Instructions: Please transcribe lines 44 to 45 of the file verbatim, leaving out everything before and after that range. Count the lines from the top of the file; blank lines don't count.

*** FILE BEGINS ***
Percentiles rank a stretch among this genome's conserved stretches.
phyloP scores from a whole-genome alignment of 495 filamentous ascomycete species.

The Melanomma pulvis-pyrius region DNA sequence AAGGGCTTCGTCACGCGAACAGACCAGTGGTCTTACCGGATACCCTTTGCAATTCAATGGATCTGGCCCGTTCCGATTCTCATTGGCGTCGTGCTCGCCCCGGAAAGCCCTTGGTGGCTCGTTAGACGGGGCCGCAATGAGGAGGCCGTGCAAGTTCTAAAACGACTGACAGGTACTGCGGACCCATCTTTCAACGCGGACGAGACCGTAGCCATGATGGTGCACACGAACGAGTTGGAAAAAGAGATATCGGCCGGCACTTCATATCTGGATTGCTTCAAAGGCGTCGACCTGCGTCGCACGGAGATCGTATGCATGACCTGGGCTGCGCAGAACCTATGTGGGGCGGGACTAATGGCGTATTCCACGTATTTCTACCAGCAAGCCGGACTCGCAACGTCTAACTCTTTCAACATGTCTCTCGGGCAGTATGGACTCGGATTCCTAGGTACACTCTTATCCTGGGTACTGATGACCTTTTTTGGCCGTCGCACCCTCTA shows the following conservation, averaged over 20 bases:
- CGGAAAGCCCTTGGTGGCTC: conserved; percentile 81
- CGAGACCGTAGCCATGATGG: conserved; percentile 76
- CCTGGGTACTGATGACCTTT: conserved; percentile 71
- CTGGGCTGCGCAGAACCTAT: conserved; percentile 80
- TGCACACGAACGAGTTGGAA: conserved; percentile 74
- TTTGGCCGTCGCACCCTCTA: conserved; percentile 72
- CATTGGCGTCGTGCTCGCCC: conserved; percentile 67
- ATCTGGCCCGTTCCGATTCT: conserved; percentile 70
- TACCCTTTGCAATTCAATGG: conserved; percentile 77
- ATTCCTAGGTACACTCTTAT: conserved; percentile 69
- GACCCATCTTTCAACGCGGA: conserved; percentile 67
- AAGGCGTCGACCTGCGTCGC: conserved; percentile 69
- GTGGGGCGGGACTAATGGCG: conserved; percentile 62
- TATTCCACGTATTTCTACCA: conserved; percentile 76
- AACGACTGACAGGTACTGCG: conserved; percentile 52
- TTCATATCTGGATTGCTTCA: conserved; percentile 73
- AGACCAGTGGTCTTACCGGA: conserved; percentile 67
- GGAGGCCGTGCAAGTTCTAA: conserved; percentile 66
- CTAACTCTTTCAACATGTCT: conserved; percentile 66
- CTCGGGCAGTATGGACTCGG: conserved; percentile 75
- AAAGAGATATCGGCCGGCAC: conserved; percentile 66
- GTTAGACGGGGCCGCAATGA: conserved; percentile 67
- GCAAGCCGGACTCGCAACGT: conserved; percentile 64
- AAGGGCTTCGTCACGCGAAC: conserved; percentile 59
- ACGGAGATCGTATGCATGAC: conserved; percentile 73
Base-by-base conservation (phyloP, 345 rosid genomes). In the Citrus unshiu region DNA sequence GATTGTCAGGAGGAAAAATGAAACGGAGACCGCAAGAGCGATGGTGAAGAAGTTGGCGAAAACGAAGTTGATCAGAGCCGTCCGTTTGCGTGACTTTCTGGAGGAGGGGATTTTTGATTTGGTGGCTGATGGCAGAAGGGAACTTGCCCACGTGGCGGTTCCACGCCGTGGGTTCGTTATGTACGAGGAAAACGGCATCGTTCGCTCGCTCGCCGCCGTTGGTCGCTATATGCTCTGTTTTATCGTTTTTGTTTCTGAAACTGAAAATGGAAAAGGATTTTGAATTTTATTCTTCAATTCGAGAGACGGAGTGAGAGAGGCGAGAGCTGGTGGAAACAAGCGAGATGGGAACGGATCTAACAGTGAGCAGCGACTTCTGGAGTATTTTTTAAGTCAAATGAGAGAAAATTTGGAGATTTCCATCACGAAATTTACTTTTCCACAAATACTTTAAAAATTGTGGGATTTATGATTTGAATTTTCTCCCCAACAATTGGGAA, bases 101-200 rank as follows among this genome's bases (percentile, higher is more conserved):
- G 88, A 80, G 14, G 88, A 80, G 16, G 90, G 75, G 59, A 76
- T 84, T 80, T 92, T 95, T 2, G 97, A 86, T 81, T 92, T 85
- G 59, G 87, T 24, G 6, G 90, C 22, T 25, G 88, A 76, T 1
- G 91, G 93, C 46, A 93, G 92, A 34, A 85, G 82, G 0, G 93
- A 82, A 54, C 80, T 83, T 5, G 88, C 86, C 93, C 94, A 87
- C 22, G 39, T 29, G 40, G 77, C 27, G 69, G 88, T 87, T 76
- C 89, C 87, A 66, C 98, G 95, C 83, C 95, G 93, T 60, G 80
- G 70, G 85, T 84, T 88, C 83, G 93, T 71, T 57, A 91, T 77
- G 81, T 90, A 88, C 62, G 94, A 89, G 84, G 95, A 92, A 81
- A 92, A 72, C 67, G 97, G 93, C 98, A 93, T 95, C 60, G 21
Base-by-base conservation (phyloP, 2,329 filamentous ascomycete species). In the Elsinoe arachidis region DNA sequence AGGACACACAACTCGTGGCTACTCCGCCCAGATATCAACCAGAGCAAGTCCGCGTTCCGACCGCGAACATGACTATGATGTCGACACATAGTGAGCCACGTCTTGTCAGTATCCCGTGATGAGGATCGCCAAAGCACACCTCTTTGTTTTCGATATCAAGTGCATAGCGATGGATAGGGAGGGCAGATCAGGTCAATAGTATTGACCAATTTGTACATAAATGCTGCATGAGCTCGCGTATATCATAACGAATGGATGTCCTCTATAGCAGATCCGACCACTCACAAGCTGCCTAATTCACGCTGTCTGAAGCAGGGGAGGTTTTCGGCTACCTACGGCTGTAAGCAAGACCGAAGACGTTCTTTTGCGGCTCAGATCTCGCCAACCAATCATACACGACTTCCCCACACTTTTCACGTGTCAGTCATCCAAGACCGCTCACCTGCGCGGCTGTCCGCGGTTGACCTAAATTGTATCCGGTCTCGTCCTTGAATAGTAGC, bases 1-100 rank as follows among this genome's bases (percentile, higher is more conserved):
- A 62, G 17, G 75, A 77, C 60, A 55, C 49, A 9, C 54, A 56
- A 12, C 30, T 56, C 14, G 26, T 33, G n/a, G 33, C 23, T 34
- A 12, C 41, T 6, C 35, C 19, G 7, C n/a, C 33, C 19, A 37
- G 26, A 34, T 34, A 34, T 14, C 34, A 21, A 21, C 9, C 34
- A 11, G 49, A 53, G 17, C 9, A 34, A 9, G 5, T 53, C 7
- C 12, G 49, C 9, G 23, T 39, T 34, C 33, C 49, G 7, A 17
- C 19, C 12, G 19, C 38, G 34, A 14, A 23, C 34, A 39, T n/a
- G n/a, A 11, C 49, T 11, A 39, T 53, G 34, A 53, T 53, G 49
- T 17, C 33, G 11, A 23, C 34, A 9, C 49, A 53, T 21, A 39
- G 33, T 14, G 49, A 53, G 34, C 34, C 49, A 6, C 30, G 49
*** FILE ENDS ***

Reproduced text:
- G 26, A 34, T 34, A 34, T 14, C 34, A 21, A 21, C 9, C 34
- A 11, G 49, A 53, G 17, C 9, A 34, A 9, G 5, T 53, C 7